Peter Sellick writes in Online Opinion mainly about Richard Flanagan’s The Narrow Road to the Deep North and what it says about how people behave during wars. Along the way, Sellick mentions Honest History’s role in presenting an alternative view of the Anzac centenary.
Sellick’s closing questions are really crucial:
Is the sacrifice of young men in war to be compared to the sacrifice of Christ? More to the point, is that sacrifice understood as displacing the sacrifice of Christ? If so, what form does salvation take? Is that the same as nation building?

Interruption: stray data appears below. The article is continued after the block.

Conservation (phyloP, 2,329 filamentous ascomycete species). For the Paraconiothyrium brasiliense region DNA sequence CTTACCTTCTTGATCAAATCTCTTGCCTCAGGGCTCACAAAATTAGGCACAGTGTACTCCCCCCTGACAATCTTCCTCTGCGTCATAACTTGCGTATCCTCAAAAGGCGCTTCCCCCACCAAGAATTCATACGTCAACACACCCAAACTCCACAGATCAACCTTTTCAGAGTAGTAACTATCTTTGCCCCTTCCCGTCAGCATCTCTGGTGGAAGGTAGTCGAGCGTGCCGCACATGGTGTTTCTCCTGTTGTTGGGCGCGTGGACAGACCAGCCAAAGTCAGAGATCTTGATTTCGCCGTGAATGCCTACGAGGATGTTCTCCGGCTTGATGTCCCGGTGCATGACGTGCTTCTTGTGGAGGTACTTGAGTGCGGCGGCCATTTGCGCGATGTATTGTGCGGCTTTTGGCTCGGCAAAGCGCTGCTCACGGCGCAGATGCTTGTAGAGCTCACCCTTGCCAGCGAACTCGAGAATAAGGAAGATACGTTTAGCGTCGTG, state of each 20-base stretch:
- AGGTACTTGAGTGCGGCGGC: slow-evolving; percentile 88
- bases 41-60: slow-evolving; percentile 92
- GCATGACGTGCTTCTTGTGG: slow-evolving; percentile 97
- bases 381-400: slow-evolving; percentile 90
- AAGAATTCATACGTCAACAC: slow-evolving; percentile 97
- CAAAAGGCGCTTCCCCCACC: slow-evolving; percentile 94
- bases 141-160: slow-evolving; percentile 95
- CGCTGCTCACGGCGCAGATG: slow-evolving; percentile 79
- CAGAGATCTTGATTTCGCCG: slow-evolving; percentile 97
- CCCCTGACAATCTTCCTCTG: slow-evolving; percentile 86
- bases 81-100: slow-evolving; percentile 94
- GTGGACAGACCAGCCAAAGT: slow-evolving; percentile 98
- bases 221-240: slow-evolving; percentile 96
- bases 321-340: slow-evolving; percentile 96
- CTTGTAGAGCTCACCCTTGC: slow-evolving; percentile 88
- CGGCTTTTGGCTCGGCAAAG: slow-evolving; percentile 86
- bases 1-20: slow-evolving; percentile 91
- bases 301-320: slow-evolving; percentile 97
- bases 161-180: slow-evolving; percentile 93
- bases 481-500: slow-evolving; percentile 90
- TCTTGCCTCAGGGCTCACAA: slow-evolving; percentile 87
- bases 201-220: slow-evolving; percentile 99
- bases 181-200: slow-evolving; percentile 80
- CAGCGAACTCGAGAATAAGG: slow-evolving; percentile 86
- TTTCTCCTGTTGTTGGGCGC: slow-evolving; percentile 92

There is no salvation in war, even in victorious war, let alone a defeat. In the novel, Nakamura and Dorrigo Evans are not saved; their lives are destroyed. This is the reality that our sentimentality masks; broken bodies, broken minds, shared guilt. The use of dead soldiers to build an image of national character can only establish a hegemony that ties us to a myth of sacrifice. This is not good news, civil religion never is.
Some aspects of the piece are related to the points raised by Doug Hynd on Anzac Day and Christianity. See also Andrew Hamilton. Ken Inglis first addressed the ‘civic religion’ aspects of Anzac in 1965.